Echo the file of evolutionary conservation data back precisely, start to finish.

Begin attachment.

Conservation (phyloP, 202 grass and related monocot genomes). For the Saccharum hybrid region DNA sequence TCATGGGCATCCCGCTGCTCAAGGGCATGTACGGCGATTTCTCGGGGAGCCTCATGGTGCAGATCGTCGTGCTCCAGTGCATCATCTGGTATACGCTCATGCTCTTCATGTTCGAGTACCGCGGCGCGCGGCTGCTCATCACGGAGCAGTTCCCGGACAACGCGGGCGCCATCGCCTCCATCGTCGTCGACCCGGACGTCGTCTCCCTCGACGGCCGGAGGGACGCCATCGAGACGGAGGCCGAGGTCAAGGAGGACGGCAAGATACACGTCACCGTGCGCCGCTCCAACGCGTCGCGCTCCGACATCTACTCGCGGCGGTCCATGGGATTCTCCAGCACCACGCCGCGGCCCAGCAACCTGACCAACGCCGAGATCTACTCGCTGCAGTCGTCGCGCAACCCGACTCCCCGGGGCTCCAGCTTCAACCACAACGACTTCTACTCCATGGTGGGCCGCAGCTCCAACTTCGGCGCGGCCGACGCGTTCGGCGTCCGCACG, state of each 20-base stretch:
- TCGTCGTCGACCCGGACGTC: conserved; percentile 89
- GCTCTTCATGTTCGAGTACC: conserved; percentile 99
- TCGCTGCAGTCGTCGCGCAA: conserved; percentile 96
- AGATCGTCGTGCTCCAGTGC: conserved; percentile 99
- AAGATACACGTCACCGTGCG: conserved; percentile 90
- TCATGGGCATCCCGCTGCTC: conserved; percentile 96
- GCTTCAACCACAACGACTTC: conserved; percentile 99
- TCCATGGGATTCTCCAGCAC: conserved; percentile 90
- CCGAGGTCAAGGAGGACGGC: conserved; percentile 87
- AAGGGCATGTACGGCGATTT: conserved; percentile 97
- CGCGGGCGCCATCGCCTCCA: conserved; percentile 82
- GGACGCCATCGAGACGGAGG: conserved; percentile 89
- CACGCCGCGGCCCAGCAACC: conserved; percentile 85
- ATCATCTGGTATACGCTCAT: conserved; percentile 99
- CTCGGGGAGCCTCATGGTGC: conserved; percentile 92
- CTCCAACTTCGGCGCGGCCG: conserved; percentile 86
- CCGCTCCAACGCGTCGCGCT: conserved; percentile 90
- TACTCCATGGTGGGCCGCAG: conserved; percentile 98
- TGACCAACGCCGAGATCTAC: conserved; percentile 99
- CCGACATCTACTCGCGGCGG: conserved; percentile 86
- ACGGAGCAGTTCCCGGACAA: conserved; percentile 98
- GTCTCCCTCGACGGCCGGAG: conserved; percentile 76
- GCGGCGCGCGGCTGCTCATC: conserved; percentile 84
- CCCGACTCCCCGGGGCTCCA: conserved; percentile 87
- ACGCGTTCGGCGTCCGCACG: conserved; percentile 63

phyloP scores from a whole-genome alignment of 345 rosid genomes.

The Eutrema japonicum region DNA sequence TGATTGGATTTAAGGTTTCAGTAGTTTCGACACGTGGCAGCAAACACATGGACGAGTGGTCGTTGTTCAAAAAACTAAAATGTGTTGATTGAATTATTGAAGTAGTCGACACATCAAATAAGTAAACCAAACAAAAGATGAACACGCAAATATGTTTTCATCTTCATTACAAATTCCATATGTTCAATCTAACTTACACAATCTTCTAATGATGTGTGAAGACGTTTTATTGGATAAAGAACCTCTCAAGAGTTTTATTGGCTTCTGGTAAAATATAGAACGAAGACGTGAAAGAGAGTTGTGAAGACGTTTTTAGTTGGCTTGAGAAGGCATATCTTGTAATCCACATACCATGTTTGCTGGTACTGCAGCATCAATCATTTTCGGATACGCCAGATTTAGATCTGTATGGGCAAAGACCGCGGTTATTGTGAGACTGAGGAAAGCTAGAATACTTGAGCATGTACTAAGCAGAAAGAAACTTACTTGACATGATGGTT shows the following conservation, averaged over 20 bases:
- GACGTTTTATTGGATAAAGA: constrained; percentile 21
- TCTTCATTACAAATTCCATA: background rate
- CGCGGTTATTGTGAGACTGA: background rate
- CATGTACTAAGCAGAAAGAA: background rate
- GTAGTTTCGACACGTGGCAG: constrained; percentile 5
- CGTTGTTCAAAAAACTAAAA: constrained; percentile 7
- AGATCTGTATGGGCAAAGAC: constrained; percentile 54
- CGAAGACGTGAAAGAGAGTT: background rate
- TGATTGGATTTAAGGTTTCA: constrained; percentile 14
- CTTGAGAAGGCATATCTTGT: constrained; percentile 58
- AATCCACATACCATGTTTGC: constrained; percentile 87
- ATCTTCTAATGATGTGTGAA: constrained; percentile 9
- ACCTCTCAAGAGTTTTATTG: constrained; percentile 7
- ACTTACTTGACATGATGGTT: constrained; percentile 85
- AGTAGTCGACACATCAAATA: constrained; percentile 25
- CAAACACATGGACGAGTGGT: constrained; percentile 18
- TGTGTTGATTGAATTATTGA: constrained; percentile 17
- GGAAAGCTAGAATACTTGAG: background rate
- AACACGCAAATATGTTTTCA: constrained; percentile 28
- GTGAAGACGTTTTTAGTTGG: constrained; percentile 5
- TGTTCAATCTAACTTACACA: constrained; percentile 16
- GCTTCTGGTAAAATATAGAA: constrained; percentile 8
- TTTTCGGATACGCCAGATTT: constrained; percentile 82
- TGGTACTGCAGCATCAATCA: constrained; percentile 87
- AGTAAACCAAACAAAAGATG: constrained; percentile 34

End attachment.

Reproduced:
Conservation (phyloP, 202 grass and related monocot genomes). For the Saccharum hybrid region DNA sequence TCATGGGCATCCCGCTGCTCAAGGGCATGTACGGCGATTTCTCGGGGAGCCTCATGGTGCAGATCGTCGTGCTCCAGTGCATCATCTGGTATACGCTCATGCTCTTCATGTTCGAGTACCGCGGCGCGCGGCTGCTCATCACGGAGCAGTTCCCGGACAACGCGGGCGCCATCGCCTCCATCGTCGTCGACCCGGACGTCGTCTCCCTCGACGGCCGGAGGGACGCCATCGAGACGGAGGCCGAGGTCAAGGAGGACGGCAAGATACACGTCACCGTGCGCCGCTCCAACGCGTCGCGCTCCGACATCTACTCGCGGCGGTCCATGGGATTCTCCAGCACCACGCCGCGGCCCAGCAACCTGACCAACGCCGAGATCTACTCGCTGCAGTCGTCGCGCAACCCGACTCCCCGGGGCTCCAGCTTCAACCACAACGACTTCTACTCCATGGTGGGCCGCAGCTCCAACTTCGGCGCGGCCGACGCGTTCGGCGTCCGCACG, state of each 20-base stretch:
- TCGTCGTCGACCCGGACGTC: conserved; percentile 89
- GCTCTTCATGTTCGAGTACC: conserved; percentile 99
- TCGCTGCAGTCGTCGCGCAA: conserved; percentile 96
- AGATCGTCGTGCTCCAGTGC: conserved; percentile 99
- AAGATACACGTCACCGTGCG: conserved; percentile 90
- TCATGGGCATCCCGCTGCTC: conserved; percentile 96
- GCTTCAACCACAACGACTTC: conserved; percentile 99
- TCCATGGGATTCTCCAGCAC: conserved; percentile 90
- CCGAGGTCAAGGAGGACGGC: conserved; percentile 87
- AAGGGCATGTACGGCGATTT: conserved; percentile 97
- CGCGGGCGCCATCGCCTCCA: conserved; percentile 82
- GGACGCCATCGAGACGGAGG: conserved; percentile 89
- CACGCCGCGGCCCAGCAACC: conserved; percentile 85
- ATCATCTGGTATACGCTCAT: conserved; percentile 99
- CTCGGGGAGCCTCATGGTGC: conserved; percentile 92
- CTCCAACTTCGGCGCGGCCG: conserved; percentile 86
- CCGCTCCAACGCGTCGCGCT: conserved; percentile 90
- TACTCCATGGTGGGCCGCAG: conserved; percentile 98
- TGACCAACGCCGAGATCTAC: conserved; percentile 99
- CCGACATCTACTCGCGGCGG: conserved; percentile 86
- ACGGAGCAGTTCCCGGACAA: conserved; percentile 98
- GTCTCCCTCGACGGCCGGAG: conserved; percentile 76
- GCGGCGCGCGGCTGCTCATC: conserved; percentile 84
- CCCGACTCCCCGGGGCTCCA: conserved; percentile 87
- ACGCGTTCGGCGTCCGCACG: conserved; percentile 63

phyloP scores from a whole-genome alignment of 345 rosid genomes.

The Eutrema japonicum region DNA sequence TGATTGGATTTAAGGTTTCAGTAGTTTCGACACGTGGCAGCAAACACATGGACGAGTGGTCGTTGTTCAAAAAACTAAAATGTGTTGATTGAATTATTGAAGTAGTCGACACATCAAATAAGTAAACCAAACAAAAGATGAACACGCAAATATGTTTTCATCTTCATTACAAATTCCATATGTTCAATCTAACTTACACAATCTTCTAATGATGTGTGAAGACGTTTTATTGGATAAAGAACCTCTCAAGAGTTTTATTGGCTTCTGGTAAAATATAGAACGAAGACGTGAAAGAGAGTTGTGAAGACGTTTTTAGTTGGCTTGAGAAGGCATATCTTGTAATCCACATACCATGTTTGCTGGTACTGCAGCATCAATCATTTTCGGATACGCCAGATTTAGATCTGTATGGGCAAAGACCGCGGTTATTGTGAGACTGAGGAAAGCTAGAATACTTGAGCATGTACTAAGCAGAAAGAAACTTACTTGACATGATGGTT shows the following conservation, averaged over 20 bases:
- GACGTTTTATTGGATAAAGA: constrained; percentile 21
- TCTTCATTACAAATTCCATA: background rate
- CGCGGTTATTGTGAGACTGA: background rate
- CATGTACTAAGCAGAAAGAA: background rate
- GTAGTTTCGACACGTGGCAG: constrained; percentile 5
- CGTTGTTCAAAAAACTAAAA: constrained; percentile 7
- AGATCTGTATGGGCAAAGAC: constrained; percentile 54
- CGAAGACGTGAAAGAGAGTT: background rate
- TGATTGGATTTAAGGTTTCA: constrained; percentile 14
- CTTGAGAAGGCATATCTTGT: constrained; percentile 58
- AATCCACATACCATGTTTGC: constrained; percentile 87
- ATCTTCTAATGATGTGTGAA: constrained; percentile 9
- ACCTCTCAAGAGTTTTATTG: constrained; percentile 7
- ACTTACTTGACATGATGGTT: constrained; percentile 85
- AGTAGTCGACACATCAAATA: constrained; percentile 25
- CAAACACATGGACGAGTGGT: constrained; percentile 18
- TGTGTTGATTGAATTATTGA: constrained; percentile 17
- GGAAAGCTAGAATACTTGAG: background rate
- AACACGCAAATATGTTTTCA: constrained; percentile 28
- GTGAAGACGTTTTTAGTTGG: constrained; percentile 5
- TGTTCAATCTAACTTACACA: constrained; percentile 16
- GCTTCTGGTAAAATATAGAA: constrained; percentile 8
- TTTTCGGATACGCCAGATTT: constrained; percentile 82
- TGGTACTGCAGCATCAATCA: constrained; percentile 87
- AGTAAACCAAACAAAAGATG: constrained; percentile 34